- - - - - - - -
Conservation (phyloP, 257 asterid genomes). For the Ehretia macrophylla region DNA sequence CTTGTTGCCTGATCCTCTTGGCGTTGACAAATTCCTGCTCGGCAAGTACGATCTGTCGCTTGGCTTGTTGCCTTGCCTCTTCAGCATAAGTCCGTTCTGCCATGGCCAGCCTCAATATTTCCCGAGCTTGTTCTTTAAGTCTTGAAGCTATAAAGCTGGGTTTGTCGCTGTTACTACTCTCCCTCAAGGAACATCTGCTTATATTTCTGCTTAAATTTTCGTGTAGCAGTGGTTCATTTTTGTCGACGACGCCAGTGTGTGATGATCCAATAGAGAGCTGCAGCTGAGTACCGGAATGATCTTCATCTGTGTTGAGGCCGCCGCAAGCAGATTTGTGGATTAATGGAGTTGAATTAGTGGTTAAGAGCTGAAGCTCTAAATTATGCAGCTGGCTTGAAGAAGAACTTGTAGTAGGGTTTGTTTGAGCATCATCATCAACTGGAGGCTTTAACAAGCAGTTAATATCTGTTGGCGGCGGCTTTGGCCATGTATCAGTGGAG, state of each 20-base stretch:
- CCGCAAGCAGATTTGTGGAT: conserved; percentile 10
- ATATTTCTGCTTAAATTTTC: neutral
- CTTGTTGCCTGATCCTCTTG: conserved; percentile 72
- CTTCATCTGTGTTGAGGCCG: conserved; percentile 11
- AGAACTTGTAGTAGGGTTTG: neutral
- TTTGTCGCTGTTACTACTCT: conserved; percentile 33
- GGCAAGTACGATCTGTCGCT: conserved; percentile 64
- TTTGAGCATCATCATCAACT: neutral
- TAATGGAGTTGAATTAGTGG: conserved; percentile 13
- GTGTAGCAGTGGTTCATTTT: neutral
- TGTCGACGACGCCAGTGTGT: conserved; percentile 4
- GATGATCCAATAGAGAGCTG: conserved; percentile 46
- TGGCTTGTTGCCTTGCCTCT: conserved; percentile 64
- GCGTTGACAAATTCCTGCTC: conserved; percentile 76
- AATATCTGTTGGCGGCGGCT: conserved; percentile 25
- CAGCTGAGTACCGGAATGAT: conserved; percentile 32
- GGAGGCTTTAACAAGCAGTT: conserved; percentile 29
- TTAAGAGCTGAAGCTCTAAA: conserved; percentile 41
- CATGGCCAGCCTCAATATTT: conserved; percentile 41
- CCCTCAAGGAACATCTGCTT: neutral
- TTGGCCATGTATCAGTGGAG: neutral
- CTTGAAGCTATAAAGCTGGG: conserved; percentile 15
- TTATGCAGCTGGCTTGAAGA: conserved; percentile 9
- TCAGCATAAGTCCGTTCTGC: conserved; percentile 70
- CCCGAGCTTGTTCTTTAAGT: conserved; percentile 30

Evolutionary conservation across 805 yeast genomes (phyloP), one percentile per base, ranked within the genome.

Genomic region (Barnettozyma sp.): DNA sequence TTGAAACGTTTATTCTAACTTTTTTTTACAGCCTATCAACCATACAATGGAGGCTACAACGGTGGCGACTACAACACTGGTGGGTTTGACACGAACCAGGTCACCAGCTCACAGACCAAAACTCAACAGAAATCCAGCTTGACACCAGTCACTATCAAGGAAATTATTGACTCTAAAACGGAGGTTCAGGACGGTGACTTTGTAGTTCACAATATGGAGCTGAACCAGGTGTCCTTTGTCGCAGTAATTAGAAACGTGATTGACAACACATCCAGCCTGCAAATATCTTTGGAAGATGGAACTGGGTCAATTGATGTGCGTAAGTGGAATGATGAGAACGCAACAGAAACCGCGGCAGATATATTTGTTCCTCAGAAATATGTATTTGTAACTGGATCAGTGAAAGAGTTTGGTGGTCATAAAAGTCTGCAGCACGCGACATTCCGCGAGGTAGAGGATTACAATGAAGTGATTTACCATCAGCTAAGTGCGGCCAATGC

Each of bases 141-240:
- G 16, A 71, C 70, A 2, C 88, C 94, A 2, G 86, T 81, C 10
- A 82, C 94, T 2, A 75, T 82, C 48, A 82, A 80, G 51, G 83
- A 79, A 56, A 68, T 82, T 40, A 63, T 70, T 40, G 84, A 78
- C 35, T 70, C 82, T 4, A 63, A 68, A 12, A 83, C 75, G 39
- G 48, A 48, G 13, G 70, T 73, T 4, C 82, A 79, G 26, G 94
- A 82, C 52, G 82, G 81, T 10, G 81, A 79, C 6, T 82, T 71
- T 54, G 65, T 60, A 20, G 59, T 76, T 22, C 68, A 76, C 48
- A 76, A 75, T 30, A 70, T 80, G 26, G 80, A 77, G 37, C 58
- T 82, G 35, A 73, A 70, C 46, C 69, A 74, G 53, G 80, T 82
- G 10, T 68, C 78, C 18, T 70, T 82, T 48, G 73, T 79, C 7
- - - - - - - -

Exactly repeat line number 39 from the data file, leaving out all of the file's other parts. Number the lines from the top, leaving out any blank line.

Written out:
- G 10, T 68, C 78, C 18, T 70, T 82, T 48, G 73, T 79, C 7